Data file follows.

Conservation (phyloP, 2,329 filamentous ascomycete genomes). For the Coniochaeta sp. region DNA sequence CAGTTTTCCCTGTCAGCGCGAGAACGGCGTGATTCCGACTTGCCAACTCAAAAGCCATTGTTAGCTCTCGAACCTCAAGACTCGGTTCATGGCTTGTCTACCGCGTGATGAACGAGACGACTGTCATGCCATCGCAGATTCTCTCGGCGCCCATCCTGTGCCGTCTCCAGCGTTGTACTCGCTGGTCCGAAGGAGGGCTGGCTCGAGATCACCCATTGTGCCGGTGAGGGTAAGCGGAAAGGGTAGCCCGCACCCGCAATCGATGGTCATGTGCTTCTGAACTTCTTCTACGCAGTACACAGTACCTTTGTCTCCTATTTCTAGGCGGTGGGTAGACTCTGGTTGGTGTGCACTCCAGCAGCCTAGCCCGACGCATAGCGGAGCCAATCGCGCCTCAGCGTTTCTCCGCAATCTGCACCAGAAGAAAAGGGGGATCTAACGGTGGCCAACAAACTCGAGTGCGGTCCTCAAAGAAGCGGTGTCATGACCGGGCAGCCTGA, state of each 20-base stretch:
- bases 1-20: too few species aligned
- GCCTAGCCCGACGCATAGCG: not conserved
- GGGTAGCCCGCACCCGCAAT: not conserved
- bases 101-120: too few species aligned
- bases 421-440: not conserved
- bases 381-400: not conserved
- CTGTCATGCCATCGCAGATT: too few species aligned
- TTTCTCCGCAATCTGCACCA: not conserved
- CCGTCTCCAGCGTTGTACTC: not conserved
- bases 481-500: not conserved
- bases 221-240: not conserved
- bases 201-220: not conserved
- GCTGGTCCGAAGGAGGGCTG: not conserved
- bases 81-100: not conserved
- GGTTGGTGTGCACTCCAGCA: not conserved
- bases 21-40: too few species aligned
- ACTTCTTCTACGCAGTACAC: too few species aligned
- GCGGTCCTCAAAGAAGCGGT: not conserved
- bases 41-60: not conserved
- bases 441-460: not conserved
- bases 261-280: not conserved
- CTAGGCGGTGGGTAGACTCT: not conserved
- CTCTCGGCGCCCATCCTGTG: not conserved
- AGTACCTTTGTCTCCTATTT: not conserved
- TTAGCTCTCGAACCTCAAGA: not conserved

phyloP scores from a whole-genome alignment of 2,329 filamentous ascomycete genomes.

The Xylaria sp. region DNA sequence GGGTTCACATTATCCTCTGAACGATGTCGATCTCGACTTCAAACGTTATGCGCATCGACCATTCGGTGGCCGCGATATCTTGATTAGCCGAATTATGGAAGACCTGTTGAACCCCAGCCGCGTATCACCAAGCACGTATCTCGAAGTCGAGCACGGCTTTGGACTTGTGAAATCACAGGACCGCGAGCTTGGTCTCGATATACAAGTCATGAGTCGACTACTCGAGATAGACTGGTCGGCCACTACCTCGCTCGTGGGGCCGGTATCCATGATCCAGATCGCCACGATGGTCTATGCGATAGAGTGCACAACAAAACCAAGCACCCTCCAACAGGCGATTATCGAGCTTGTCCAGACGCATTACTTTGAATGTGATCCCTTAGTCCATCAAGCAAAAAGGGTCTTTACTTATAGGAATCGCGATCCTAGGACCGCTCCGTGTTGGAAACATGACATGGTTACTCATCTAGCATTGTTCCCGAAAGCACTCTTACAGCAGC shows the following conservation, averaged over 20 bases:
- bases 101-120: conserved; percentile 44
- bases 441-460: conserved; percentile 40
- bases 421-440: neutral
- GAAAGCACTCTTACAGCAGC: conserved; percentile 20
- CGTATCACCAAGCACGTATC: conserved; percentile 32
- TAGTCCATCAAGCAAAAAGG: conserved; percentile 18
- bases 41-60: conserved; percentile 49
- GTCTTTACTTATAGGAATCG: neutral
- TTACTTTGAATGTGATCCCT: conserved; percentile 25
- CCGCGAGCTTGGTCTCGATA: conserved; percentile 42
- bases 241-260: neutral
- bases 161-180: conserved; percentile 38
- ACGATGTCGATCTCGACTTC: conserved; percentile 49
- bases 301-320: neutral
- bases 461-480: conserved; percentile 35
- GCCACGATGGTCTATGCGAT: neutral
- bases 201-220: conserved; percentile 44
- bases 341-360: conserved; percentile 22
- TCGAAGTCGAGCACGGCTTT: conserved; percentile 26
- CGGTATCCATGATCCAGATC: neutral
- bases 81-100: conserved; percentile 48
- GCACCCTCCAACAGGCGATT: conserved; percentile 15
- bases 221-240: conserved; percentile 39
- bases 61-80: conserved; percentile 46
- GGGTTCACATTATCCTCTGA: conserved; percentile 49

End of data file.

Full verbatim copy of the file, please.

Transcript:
Conservation (phyloP, 2,329 filamentous ascomycete genomes). For the Coniochaeta sp. region DNA sequence CAGTTTTCCCTGTCAGCGCGAGAACGGCGTGATTCCGACTTGCCAACTCAAAAGCCATTGTTAGCTCTCGAACCTCAAGACTCGGTTCATGGCTTGTCTACCGCGTGATGAACGAGACGACTGTCATGCCATCGCAGATTCTCTCGGCGCCCATCCTGTGCCGTCTCCAGCGTTGTACTCGCTGGTCCGAAGGAGGGCTGGCTCGAGATCACCCATTGTGCCGGTGAGGGTAAGCGGAAAGGGTAGCCCGCACCCGCAATCGATGGTCATGTGCTTCTGAACTTCTTCTACGCAGTACACAGTACCTTTGTCTCCTATTTCTAGGCGGTGGGTAGACTCTGGTTGGTGTGCACTCCAGCAGCCTAGCCCGACGCATAGCGGAGCCAATCGCGCCTCAGCGTTTCTCCGCAATCTGCACCAGAAGAAAAGGGGGATCTAACGGTGGCCAACAAACTCGAGTGCGGTCCTCAAAGAAGCGGTGTCATGACCGGGCAGCCTGA, state of each 20-base stretch:
- bases 1-20: too few species aligned
- GCCTAGCCCGACGCATAGCG: not conserved
- GGGTAGCCCGCACCCGCAAT: not conserved
- bases 101-120: too few species aligned
- bases 421-440: not conserved
- bases 381-400: not conserved
- CTGTCATGCCATCGCAGATT: too few species aligned
- TTTCTCCGCAATCTGCACCA: not conserved
- CCGTCTCCAGCGTTGTACTC: not conserved
- bases 481-500: not conserved
- bases 221-240: not conserved
- bases 201-220: not conserved
- GCTGGTCCGAAGGAGGGCTG: not conserved
- bases 81-100: not conserved
- GGTTGGTGTGCACTCCAGCA: not conserved
- bases 21-40: too few species aligned
- ACTTCTTCTACGCAGTACAC: too few species aligned
- GCGGTCCTCAAAGAAGCGGT: not conserved
- bases 41-60: not conserved
- bases 441-460: not conserved
- bases 261-280: not conserved
- CTAGGCGGTGGGTAGACTCT: not conserved
- CTCTCGGCGCCCATCCTGTG: not conserved
- AGTACCTTTGTCTCCTATTT: not conserved
- TTAGCTCTCGAACCTCAAGA: not conserved

phyloP scores from a whole-genome alignment of 2,329 filamentous ascomycete genomes.

The Xylaria sp. region DNA sequence GGGTTCACATTATCCTCTGAACGATGTCGATCTCGACTTCAAACGTTATGCGCATCGACCATTCGGTGGCCGCGATATCTTGATTAGCCGAATTATGGAAGACCTGTTGAACCCCAGCCGCGTATCACCAAGCACGTATCTCGAAGTCGAGCACGGCTTTGGACTTGTGAAATCACAGGACCGCGAGCTTGGTCTCGATATACAAGTCATGAGTCGACTACTCGAGATAGACTGGTCGGCCACTACCTCGCTCGTGGGGCCGGTATCCATGATCCAGATCGCCACGATGGTCTATGCGATAGAGTGCACAACAAAACCAAGCACCCTCCAACAGGCGATTATCGAGCTTGTCCAGACGCATTACTTTGAATGTGATCCCTTAGTCCATCAAGCAAAAAGGGTCTTTACTTATAGGAATCGCGATCCTAGGACCGCTCCGTGTTGGAAACATGACATGGTTACTCATCTAGCATTGTTCCCGAAAGCACTCTTACAGCAGC shows the following conservation, averaged over 20 bases:
- bases 101-120: conserved; percentile 44
- bases 441-460: conserved; percentile 40
- bases 421-440: neutral
- GAAAGCACTCTTACAGCAGC: conserved; percentile 20
- CGTATCACCAAGCACGTATC: conserved; percentile 32
- TAGTCCATCAAGCAAAAAGG: conserved; percentile 18
- bases 41-60: conserved; percentile 49
- GTCTTTACTTATAGGAATCG: neutral
- TTACTTTGAATGTGATCCCT: conserved; percentile 25
- CCGCGAGCTTGGTCTCGATA: conserved; percentile 42
- bases 241-260: neutral
- bases 161-180: conserved; percentile 38
- ACGATGTCGATCTCGACTTC: conserved; percentile 49
- bases 301-320: neutral
- bases 461-480: conserved; percentile 35
- GCCACGATGGTCTATGCGAT: neutral
- bases 201-220: conserved; percentile 44
- bases 341-360: conserved; percentile 22
- TCGAAGTCGAGCACGGCTTT: conserved; percentile 26
- CGGTATCCATGATCCAGATC: neutral
- bases 81-100: conserved; percentile 48
- GCACCCTCCAACAGGCGATT: conserved; percentile 15
- bases 221-240: conserved; percentile 39
- bases 61-80: conserved; percentile 46
- GGGTTCACATTATCCTCTGA: conserved; percentile 49